"If you wanna be ignored, just ask for 'Dance Monkey' - it'll guarantee you a blank."
The clock is pushing on for dark at Stansted Airport, and I'm being educated on the proper dancefloor etiquette. Nothing's moving as the big board clatters another cancelled flight, so my new mate and I order another bottle of red to pass away what's shaping up to be a long evening.
I'm homeward bound across the Irish Sea, while Julio's heading to Barcelona, DJ-ing a rich kid's 21st party.
Swapping war stories with strangers is a universal occupation in airports, and I'm being enlightened on dance culture by this 20-something from Hoxton whose battered T-shirt declares 'All that scratching is making me itch'. After a decade in the disc-jockey trade, he lists the two other dancefloor requests that rank high on the profession's hate parade: "Please can you play it, it's my girlfriend's birthday", or "Respect, bro, but we're leaving in 10 minutes".
Worse is the weird guy who hangs around the DJ station all night, checking out every move: "It's always your laptop software they're after."
Yet, while the downsides are mildly annoying, it's still a decent life where even a mid-level jockey can bring home a respectable high five-figure salary.
Everybody thinks they could be a DJ, but do they know how to read a crowd? "It take a bees-knees soulja boy to keep the floor movin' when the clock hits five. That's the test." Switching between his East London patter and hip-hop slang, Julio reminds me of the graffiti you see everywhere in Ibiza: 'God is a DJ. Life is a dance floor. Love is the rhythm. You are the music'.
Yet, though the wages of wax are often tax-free, the hours are savage: "It's a midnight to dawn life - buzzing at 20, but gets old quick after 30," he says, filling our glasses. When you think about it, DJs have saved all our lives at some point on the dancefloor of life, right the way back to Jane Birkin's 'Je t'aime' during huggy slow sets at The Wezz.
Fast forward to Orbital's 'Belfast' and Goldie's 'Inner City Life' in the 1990s, onward to High Contrast's 'Racing Green' and Caribou's 'Sun' in the 2000s. Only true quality survives when it comes to getting one's swerve on, a wisdom Boy George knew well: "A DJ must ignore what's trendy because true passion always eclipses what's fashionable."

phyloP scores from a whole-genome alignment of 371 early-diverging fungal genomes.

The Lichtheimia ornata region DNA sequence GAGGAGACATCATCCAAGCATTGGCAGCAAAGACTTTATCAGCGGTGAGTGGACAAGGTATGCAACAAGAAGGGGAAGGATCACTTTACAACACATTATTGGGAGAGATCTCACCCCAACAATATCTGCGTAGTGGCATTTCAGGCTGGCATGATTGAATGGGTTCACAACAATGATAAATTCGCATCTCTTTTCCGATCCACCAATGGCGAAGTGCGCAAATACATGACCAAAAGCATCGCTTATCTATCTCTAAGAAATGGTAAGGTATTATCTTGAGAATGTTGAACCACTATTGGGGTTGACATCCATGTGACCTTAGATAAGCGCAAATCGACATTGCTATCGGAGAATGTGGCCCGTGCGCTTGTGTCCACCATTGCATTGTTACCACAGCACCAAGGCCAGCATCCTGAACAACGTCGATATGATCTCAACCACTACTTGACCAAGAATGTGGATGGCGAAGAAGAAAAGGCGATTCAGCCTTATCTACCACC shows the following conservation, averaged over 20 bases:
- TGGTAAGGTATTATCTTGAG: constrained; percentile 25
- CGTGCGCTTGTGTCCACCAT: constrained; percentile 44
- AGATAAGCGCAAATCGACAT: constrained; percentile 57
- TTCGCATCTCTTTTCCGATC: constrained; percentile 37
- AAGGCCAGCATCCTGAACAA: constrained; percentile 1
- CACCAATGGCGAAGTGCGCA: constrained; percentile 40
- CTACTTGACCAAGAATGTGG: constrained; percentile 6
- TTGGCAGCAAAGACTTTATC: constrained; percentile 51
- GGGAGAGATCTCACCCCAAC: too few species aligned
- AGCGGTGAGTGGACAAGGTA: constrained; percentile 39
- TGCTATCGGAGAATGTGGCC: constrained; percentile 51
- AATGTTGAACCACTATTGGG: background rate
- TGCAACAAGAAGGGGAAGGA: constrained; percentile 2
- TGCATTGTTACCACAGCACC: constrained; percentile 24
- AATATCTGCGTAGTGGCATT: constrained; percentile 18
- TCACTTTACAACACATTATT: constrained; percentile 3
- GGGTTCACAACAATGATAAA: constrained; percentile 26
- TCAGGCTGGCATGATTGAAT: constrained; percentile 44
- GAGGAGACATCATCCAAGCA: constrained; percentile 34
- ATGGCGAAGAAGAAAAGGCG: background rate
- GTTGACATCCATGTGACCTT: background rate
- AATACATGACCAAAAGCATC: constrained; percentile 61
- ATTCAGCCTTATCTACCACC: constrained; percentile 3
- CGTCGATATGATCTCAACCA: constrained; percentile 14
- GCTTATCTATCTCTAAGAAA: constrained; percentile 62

Whether you dance to sweat or forget, a real-deal desk-master will always stand out from the part-time weekender who's just phoning it in. In a culture devoted to leaving your cares behind, the best DJs are the night-riders of our souls.
"In the end, it's all about making music for the hips and the head," says Julio, clinking my glass. The big board clatters, all flights are back on.
We head for our gates - two minor players on the dance floor of life.
Lessons from a seahorse
There's any number of ways to celebrate International Women's Day next weekend, but a visit to 'Seahorse' at Cork's Everyman Theatre is up there for smiling.
Created by comedienne Christiane O'Mahony, and one of the high points of last year's Dublin Fringe, it concerns Mara, who finds herself in an aquarium after midnight, face-to-face with a pregnant male seahorse.
"Seahorses are awesome - they mate for life but they don't live with their partners. Best of all, the males have the babies." Understandably, Mara ponders how much simpler life would be if she were a seahorse.
Say it ain't so, Joe...
When Joe Biden was taken to task by a 21-year-old college student about his poor performance in the Iowa caucuses, the candidate for the world's biggest job replied: "You're a lying, dog-faced pony soldier."